a sack of potatoes and onions

The Idaho State Department of Agriculture will receive an additional $2.8 million this year for its annual specialty crop block grant program. That’s in addition to the $2 million it normally receives annually from USDA for the program, which provides grant funding for projects designed to benefit the state’s specialty crop growers.

The Idaho State Department of Agriculture will receive an additional $2.8 million this year for its annual specialty crop block grant program.

That’s in addition to the $2 million it normally receives annually from USDA for the program, which provides grant funding for projects designed to benefit the state’s specialty crop growers.

The program is designed to solely benefit specialty crops, which include vegetables, fruits, tree nuts, dried fruits, nursery and horticulture crops.

The grant money, which is provided through USDA’s national specialty block grant program, is used to promote, market and conduct research for the state’s specialty crop industries.

USDA was authorized through the farm bill to provide $73 million through the program to states this year.

The ag department announced April 13 that it would provide an additional $97 million for the program in 2021. That additional money is available through a recent COVID-19 stimulus package.

The deadline to submit applications to ISDA for this year’s block of grant money ended recently. The Idaho ag department received 24 applications in 2021 and expects to be able to officially announce this year’s grant recipients in September.

ISDA Director of Operations Chanel Tewalt said the additional $2.8 million the department will receive from USDA this year for Idaho’s specialty crop block grant program has somewhat different eligibility requirements than the normal program and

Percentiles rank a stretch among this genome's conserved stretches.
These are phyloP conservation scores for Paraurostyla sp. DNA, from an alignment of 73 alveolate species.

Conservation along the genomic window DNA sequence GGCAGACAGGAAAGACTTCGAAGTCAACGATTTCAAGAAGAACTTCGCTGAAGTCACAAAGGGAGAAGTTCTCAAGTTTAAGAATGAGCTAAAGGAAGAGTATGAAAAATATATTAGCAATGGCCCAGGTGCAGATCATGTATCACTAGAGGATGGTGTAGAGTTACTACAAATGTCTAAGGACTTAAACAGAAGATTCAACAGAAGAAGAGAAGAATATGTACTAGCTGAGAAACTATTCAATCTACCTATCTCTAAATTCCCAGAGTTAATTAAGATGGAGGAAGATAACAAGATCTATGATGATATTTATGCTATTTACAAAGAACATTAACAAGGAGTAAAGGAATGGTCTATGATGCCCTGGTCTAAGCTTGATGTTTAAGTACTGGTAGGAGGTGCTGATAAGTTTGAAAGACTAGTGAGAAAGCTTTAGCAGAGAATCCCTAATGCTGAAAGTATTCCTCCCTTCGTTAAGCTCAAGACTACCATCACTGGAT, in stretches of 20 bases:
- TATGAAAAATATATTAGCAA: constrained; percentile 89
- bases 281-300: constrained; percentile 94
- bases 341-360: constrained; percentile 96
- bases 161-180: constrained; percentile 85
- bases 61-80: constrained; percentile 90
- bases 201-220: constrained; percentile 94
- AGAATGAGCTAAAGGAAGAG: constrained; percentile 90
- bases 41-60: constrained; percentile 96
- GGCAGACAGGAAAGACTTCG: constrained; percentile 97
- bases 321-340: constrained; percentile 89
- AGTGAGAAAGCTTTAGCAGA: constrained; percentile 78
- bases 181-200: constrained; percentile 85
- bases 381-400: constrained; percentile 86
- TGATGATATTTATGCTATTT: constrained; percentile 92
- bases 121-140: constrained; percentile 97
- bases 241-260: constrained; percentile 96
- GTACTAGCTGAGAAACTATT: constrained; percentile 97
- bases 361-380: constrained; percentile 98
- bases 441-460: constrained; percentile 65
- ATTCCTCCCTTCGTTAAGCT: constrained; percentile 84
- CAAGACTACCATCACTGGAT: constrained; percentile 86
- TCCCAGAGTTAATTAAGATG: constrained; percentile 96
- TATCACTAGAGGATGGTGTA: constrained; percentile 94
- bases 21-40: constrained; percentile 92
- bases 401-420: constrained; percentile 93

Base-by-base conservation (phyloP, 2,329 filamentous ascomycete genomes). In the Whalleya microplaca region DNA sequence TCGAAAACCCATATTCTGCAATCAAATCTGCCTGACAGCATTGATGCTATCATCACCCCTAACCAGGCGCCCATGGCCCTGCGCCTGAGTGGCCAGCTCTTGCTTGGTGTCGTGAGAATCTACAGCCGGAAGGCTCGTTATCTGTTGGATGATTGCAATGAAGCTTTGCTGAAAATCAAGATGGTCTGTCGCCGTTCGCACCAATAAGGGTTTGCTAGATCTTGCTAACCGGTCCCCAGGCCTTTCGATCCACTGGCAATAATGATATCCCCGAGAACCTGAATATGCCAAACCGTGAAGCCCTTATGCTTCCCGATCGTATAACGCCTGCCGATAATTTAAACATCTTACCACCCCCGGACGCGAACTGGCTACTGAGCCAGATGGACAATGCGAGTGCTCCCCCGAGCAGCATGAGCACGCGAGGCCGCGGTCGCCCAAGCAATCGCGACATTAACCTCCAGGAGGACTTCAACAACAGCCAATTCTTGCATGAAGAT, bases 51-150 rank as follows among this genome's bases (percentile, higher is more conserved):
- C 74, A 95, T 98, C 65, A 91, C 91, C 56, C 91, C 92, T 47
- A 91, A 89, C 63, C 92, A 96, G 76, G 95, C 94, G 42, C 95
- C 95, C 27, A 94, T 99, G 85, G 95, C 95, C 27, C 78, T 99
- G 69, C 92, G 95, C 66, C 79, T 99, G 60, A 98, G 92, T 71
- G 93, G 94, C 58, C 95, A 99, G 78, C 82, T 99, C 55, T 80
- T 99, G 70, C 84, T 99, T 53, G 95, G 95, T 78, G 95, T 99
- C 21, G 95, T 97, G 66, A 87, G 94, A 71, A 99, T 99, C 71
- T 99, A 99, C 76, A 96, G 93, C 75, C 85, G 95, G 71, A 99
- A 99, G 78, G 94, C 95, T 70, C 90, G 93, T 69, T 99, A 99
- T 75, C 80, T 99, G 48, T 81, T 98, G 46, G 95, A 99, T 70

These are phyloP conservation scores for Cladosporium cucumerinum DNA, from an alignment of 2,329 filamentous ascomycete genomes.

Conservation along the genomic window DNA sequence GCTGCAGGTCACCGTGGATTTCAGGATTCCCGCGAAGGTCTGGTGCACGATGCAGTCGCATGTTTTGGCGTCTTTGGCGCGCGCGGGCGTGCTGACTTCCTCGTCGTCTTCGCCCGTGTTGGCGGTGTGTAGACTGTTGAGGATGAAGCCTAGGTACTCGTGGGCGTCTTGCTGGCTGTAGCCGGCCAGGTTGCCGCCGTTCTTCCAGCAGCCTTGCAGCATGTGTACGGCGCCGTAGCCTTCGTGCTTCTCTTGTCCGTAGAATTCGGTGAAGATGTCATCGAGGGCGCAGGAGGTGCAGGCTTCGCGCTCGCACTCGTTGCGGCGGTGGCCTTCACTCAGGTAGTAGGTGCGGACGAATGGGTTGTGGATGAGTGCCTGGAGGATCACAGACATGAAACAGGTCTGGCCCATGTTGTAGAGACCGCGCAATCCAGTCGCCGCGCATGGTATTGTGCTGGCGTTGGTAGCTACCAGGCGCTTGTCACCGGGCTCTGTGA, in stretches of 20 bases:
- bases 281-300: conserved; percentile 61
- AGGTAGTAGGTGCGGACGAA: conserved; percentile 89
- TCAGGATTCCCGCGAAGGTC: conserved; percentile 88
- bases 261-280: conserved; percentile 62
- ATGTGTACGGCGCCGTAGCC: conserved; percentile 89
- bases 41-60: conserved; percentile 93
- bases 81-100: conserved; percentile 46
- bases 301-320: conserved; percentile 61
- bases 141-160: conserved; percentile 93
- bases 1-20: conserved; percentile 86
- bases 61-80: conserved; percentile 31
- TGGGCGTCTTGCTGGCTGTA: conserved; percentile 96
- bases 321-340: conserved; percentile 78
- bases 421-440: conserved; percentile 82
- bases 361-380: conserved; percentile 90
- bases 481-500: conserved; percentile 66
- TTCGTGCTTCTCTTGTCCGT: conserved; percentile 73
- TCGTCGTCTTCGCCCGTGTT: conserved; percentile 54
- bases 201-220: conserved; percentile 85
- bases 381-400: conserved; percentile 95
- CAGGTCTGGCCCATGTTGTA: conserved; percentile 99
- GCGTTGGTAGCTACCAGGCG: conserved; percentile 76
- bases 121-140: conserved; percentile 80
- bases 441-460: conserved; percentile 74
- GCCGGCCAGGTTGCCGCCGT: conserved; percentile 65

how that additional funding will be distributed has yet to be determined.

“The deadline for the new funding is different than the deadline for the farm bill funding,” Tewalt told Idaho Farm Bureau Federation. “So, that gives us time to look at the new requirements and determine our next steps.”

The Idaho ag department funded 13 total projects last year through its specialty crop grant program with the $2 million it received from USDA.

Since the program was created in 2009, ISDA has awarded a total of $14.7 million to 150 projects designed to benefit specialty crop farmers in Idaho.

“ISDA’s past awards for specialty crop projects have benefited Idaho agriculture with advancements in research, promotion and innovation,” said ISDA Director Celia Gould. “We are grateful to be able to utilize USDA specialty crop block grant funding once again to provide opportunities for Idaho’s producers.”

The grants have helped some of the state’s specialty crop industries, such as Idaho’s dry bean industry, to fund a lot of promotion, marketing and research projects that they otherwise could not afford to do.

“This program has been incredibly important to Idaho’s dry bean industry,” said Idaho Bean Commission Administrator Andi Woolf-Weibye. “Being a smaller commission with a small budget, those grants have been integral in helping us fund some research projects that we wouldn’t otherwise have been able to afford to do.”

Like the state’s dry bean industry, Idaho’s wine grape industry has received several specialty crop grants over the years. A lot of that grant money went toward helping the Idaho Wine Commission promote Idaho wines regionally and nationally, said IWC Operations and Finance Manager Brenna Smith.

The marketing and promotion efforts the grants have helped fund have allowed the commission to let people around the nation know that Idaho produces quality wines, she said.

“Most of our marketing dollars come from those grants,” Smith said. “The ISDA grants have been almost essential to us over the years in gaining the type of recognition Idaho’s wine industry has received.”